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Windows 10 is Here to Stay

The Computer Corner

By Charles Miller

It has been almost two years now since Microsoft unveiled its current Operating System Windows 10. Many people using the latest Windows today obtained the new OS via a cost-free update provided by Microsoft for the first year. Opinion is sharply divided on the correct way to characterize that “free” update program, with some users holding that it was generous for Microsoft to provide their newest product without cost, while a lot of users are still livid over the way it was crammed down their throats, using some of the most dishonest and deceitful methods in corporate history.

Love it or loathe it, Windows 10 is here to stay. If there were ever any questions about the motivations of Microsoft being altruistic or avaricious, the picture is starting to come into clearer focus now. Start by focusing your attention on your Windows 10 lock screen, start menu, and your file explorer. Those are but three of the growing number of places Microsoft has sneaked advertising into your Windows 10 computer. Granted, these ads are unobtrusive compared to the in-your-face pop-up ads found all over the Internet, but they are ads nevertheless.

Open your documents, music, or pictures folder and you are likely to see adverts for Microsoft’s cloud storage service OneDrive. The ad hawks one terabyte of in-the-cloud storage for USD$6.99 per month. To put a stop to those ads (for now) you may click on View/Options/ “Change folder and search options,” then find and uncheck “Show sync provider notifications” towards the bottom of the advanced settings.

When you click on your Start menu, you will occasionally see “suggested” listings for programs you do not (yet) own that are for sale in the Microsoft Store. The suggestions are based on your buying history, web browsing, etc. Windows 10 is watching what you do and Microsoft is monetizing that data. To disable these ads you would need to dig into the Start Menu preferences and look for the euphemistically-worded “Occasionally show suggestions” and toggle that option off.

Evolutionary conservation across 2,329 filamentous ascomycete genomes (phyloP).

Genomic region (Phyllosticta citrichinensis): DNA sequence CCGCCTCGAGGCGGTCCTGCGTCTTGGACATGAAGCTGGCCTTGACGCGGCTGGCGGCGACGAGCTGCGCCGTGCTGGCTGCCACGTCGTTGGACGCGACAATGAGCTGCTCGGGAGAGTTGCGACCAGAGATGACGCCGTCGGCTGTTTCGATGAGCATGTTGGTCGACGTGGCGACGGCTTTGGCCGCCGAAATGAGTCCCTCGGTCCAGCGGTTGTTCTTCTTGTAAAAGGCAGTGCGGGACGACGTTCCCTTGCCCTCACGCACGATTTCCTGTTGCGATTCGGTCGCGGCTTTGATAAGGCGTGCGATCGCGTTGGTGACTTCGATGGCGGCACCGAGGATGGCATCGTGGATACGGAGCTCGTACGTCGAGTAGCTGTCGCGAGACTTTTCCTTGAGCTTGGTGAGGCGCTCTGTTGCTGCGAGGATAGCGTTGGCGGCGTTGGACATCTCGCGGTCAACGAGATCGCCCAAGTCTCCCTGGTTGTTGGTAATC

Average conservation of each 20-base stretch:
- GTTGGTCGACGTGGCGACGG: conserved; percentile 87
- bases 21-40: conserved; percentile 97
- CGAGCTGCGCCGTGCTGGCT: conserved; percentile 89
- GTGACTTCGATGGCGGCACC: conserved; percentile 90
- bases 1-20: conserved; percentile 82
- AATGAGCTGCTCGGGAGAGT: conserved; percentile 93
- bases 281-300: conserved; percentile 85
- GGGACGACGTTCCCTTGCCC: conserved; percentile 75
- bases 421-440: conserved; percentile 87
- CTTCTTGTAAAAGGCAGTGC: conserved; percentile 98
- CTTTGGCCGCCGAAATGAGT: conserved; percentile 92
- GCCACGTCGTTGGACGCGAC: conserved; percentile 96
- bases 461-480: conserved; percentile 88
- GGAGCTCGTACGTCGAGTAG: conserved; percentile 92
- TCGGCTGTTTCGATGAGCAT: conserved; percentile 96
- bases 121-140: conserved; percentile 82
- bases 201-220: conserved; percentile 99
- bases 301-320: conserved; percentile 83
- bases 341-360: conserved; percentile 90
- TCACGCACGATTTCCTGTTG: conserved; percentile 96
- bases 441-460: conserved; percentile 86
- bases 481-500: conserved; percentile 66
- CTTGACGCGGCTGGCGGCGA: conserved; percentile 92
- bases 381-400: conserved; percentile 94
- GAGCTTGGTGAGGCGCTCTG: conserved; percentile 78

Many users who have walked away from their computer for a time have returned to find the lock screen displaying an ad for the “Rise of the Tomb Raider” game, only US$34.99. You might ask how did that ad get there? It is because you have not yet gone to Settings/Personalization/Lock Screen and turn off the option that reads “Get fun facts, tips, tricks, and more.”

In what is probably a preview of things to come, the games Solitaire and Minesweeper included in Windows 10 now include ads. There is no way to turn off those ads other than paying a fee of US$10 per year per program, and this is not a one-time charge, but an annual subscription. Microsoft will turn the ads back on if they do not get paid again next year, and I suspect we will be seeing a lot more of this kind of thing in the future.

Charles Miller is a freelance computer consultant, a frequent visitor to San Miguel since 1981 and now practically a full-time resident. He may be contacted at 044 415 101 8528 or email FAQ8 (at)


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